Today, we read the "Before the Law" parable by Franz Kafka. I remembered reading this in Kafka's full length novel, The Trial. However, I was not sure if I totally absorbed its meaning the first time around. In the context of such a straightforward book, it surprised me that something so symbolic was juxtaposed within it. Nevertheless, reading it now, isolated from the rest of the book, I not only was able to connect its purpose in The Trial, but in Antigone as well.
The parable is the story of a man who approaches the door to the law, guarded by a stark doorkeeper. The man pleads to enter and is told that he may, but not right now. So the man waits for what turn into years. He attempts to bribe the doorkeeper and chat with him, yet the doorkeeper only continues saying the man is not to go in at the moment. Finally, the man has become old and close to his death. As his vision leaves him, he only sees the law more radiantly. His thoughts culminate into one final questions for the doorkeeper, "Everyone strives to reach the Law...so how does it happen that for all these many years no one but myself has ever begged for admittance?" and the doorkeeper responds by telling him that this door was here only for the man, and the doorkeeper finishes by shutting the door as the man dies.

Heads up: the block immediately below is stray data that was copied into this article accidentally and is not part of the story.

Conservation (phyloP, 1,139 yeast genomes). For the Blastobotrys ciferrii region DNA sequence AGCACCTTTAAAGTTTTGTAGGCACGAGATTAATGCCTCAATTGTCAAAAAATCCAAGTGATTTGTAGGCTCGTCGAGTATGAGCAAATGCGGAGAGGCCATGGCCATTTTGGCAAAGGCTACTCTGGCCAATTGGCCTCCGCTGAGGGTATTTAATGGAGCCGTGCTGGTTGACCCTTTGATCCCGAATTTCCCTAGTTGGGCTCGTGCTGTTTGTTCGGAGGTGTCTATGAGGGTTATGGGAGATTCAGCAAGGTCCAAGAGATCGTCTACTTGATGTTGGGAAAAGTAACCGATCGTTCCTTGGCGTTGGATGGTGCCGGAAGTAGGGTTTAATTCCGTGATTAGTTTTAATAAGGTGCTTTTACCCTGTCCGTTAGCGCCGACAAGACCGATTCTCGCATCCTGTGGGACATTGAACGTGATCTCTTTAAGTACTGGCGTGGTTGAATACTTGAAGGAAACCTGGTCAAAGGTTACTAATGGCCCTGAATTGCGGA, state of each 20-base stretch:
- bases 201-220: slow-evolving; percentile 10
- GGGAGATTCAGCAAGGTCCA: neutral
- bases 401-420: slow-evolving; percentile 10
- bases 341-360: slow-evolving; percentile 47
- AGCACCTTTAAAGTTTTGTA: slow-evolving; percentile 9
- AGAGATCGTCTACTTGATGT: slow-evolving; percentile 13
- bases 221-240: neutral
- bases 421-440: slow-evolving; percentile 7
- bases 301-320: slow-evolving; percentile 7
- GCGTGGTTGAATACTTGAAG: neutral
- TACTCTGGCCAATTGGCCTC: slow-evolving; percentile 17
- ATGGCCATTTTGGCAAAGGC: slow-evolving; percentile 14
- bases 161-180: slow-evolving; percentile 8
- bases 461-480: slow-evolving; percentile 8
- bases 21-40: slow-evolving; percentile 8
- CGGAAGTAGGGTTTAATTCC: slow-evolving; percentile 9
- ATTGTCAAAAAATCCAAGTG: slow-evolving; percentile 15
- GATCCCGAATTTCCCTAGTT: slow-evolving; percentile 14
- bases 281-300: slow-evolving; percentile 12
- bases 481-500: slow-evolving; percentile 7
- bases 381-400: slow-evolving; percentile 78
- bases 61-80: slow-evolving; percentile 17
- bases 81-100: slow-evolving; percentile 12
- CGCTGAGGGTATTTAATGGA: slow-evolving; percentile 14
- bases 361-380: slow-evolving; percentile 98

Though I had a sort of epiphany regarding The Trial, it was all the more amazing that I connected it with Antigone. This parable illustrates that if you practice submission to the law absolutely, nothing will ever change. If the man at the door were Antigone, he would've strode right past the doorkeeper and into the law. Though she is sentenced and dies as a result, it makes Kreon have a change of heart. Such an immovable character begins to beg for forgiveness. He never would have considered the effect his actions have on those around him had Antigone never defied him. Kreon would remain in his old, traditional ways. He would still believe that as king, he does not need to consider the needs of the many. Yes, she received punishment for entering the law, but it was important that she did so.